Tuesday, May 29, 2012

One of things that appeals to me most about writing is the research that goes into my books. If the setting is fictional, then I have the opportunity to dream up any kind of community I want, but that’s not the case if I’m writing about a city or town people know well. It then becomes very important to have your facts right. 
The internet age has put writers at an advantage that our predecessors didn’t have. I often wonder how many hours an author had to spend in a library years ago as they searched for information about a place they wanted to include in their book but had no way of traveling there. Today a writer can sit in the comfort of his/ her bedroom and visit sites around the world. Technology has made the lives of writers better, but there is still no substitute for going on the road and visiting the places you want to write about.
If you've followed my romantic suspense Ocracoke Island Series, you know that Dangerous Reunion released in July 2011 and Shattered Identity released in February of this year. The third book Fatal Disclosure released the first of May. These three books came about because of a trip I took to Ocracoke Island, a barrier island twenty-five miles off the coast of North Carolina. The island served as the headquarters for Blackbeard the Pirate in the 18th century, and he met his death offshore there in 1718. The cover for Fatal Disclosure is a view of Teach’s Hole, the body of water where Blackbeard died. 
The ferry ride to this thirteen-mile strip of land is two and a half hours, but it has become a favorite vacation spot for thousands of people. With its pristine beaches, its historic lighthouse that still operates, and a British cemetery that serves as the last resting place for British sailors whose ship was torpedoed by a German submarine off its shores during World War II, it became the perfect setting for my three books.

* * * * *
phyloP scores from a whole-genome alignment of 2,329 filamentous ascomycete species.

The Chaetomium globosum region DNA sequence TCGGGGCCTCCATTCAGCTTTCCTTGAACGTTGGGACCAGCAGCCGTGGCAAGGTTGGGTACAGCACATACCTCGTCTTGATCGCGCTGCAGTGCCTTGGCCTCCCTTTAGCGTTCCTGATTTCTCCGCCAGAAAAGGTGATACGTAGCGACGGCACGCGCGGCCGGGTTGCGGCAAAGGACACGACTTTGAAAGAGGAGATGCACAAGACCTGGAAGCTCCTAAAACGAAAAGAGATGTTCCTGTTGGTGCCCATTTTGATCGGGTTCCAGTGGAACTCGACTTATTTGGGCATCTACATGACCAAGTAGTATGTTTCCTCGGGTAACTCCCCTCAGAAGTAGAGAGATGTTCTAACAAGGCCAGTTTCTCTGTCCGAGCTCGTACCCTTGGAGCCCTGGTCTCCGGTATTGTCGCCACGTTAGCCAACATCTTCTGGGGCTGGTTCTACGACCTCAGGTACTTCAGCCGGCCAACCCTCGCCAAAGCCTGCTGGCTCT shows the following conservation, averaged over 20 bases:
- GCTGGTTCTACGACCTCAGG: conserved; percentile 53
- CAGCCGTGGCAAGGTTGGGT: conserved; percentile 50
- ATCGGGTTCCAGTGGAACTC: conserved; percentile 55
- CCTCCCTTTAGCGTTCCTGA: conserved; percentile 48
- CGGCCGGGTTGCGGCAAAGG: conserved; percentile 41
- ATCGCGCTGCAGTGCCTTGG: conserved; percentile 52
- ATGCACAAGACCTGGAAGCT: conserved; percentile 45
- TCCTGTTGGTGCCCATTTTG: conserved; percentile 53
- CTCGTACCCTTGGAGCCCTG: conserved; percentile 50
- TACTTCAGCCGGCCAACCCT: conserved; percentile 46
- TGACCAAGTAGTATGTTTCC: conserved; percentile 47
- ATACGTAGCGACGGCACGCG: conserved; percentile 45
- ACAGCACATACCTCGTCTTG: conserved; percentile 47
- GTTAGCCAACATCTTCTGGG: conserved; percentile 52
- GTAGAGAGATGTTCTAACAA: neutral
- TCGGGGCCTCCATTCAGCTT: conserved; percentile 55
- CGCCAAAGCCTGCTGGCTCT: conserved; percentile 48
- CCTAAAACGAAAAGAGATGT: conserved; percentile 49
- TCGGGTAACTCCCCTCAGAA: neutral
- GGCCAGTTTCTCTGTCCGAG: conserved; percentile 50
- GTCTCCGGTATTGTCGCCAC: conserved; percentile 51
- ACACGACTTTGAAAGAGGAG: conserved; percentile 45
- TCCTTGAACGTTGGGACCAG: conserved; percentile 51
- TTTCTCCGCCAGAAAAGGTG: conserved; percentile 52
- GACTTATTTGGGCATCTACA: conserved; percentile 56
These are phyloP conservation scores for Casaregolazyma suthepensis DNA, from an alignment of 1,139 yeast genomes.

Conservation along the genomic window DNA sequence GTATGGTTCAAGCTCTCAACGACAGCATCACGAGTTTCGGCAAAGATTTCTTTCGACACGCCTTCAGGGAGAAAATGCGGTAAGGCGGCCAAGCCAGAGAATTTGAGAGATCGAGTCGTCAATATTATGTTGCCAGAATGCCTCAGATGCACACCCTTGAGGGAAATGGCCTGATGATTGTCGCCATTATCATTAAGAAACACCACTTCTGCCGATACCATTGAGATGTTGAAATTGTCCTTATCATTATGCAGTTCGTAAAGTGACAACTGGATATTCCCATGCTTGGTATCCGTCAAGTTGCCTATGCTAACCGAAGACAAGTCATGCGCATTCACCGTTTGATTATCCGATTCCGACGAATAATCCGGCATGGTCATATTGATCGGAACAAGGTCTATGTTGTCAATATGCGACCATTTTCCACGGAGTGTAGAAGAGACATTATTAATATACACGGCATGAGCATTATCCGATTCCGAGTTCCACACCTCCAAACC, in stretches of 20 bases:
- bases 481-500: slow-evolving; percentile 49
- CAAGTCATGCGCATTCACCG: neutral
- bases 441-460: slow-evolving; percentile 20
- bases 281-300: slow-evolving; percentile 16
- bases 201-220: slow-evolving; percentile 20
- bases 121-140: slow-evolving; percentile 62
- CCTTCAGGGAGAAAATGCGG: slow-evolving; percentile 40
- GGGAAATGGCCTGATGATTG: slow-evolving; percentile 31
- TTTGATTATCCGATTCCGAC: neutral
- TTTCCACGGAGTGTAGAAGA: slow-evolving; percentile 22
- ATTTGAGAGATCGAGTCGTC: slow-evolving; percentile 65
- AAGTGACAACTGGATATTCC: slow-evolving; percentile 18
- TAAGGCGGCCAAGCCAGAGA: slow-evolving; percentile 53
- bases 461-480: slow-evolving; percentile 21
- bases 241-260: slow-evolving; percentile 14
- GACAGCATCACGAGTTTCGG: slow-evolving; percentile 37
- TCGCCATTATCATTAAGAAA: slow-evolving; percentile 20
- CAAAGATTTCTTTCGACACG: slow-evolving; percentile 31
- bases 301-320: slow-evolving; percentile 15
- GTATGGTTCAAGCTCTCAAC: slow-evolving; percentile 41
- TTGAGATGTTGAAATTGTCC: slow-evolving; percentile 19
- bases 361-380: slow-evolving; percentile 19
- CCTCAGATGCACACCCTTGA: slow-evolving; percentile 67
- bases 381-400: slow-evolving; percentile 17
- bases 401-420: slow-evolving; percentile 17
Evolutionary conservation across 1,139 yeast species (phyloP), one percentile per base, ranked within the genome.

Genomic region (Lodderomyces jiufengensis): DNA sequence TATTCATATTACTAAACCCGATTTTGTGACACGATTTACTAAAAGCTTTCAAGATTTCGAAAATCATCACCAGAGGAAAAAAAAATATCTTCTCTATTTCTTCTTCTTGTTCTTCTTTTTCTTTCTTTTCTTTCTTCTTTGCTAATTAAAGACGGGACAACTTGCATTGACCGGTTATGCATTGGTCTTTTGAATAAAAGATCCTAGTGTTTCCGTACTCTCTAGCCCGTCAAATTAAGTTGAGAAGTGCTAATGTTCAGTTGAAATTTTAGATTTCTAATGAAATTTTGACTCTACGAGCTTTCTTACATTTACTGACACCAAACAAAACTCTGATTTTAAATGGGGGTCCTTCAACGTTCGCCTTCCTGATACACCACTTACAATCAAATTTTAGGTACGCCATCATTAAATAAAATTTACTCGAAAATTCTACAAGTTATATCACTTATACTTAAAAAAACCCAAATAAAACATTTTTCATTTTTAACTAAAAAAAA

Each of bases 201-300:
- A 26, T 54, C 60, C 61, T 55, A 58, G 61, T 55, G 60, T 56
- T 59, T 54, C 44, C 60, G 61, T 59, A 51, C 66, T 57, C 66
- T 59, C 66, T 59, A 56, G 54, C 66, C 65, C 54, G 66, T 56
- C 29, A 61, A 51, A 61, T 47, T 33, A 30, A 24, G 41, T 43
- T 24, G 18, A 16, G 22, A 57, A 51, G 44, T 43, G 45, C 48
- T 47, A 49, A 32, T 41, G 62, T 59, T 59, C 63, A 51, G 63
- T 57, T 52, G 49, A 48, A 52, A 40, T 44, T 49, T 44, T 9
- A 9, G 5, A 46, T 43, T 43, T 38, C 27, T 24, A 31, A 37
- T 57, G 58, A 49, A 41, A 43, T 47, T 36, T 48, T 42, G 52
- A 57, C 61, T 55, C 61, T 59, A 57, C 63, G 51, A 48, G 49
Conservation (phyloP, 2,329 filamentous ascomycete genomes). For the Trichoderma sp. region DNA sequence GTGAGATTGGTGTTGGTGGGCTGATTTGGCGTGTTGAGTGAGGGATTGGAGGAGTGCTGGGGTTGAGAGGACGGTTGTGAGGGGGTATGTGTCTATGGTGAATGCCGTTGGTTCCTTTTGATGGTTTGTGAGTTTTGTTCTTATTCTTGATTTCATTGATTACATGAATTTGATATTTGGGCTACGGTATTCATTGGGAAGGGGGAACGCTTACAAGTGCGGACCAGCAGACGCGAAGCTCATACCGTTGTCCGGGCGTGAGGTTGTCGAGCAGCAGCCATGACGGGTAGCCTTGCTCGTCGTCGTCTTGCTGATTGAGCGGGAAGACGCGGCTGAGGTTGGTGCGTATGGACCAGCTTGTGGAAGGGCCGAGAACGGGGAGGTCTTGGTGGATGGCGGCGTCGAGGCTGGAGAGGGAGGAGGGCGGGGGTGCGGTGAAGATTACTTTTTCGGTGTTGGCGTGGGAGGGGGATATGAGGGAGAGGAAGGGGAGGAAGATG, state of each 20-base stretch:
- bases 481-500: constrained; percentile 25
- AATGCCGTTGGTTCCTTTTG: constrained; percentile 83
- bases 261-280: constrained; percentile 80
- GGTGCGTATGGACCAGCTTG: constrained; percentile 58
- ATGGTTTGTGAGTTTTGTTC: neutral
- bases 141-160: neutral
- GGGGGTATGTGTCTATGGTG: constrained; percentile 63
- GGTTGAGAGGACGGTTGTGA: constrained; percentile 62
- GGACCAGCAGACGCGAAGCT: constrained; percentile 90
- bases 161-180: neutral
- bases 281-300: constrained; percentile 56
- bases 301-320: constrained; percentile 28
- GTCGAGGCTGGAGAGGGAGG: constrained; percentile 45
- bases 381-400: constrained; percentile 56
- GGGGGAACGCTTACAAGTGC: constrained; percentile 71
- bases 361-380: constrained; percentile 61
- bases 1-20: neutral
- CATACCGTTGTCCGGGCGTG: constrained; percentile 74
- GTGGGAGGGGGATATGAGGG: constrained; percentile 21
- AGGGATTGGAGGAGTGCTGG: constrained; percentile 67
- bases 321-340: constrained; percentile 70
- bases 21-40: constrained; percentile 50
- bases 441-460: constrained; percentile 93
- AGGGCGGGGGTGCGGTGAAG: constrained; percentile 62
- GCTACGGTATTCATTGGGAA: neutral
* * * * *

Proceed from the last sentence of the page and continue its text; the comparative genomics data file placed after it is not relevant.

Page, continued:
As I wrote the three books, I felt like I was back on the island. I remembered the sea gulls hanging around the marina as they waited for a scrap from the day’s fishing trips, I visualized families riding bicycles through the two lane street that winds through the only village on the island, and I felt the salt air breezes that made the sea oats wave on top of the sand dunes. 
Now that the series is complete, my journey has come to an end. I’ve said goodbye to the fictional Michaels family who made the island their home, and I can only hope I’ve given enjoyment to readers who have followed the adventures I dreamed up while visiting a place that will always hold a special place in my heart. 

Sandra Robbins is a multi-published author who lives with her husband in the small Tennessee college town where she grew up. At present she has eleven books published and six more contracted. Her books have been finalists in the Daphne du Maurier Contest for excellence in mystery writing, the Gayle Wilson Award of Excellence for romance, the Holt Medallion, and the ACFW Carol Award.


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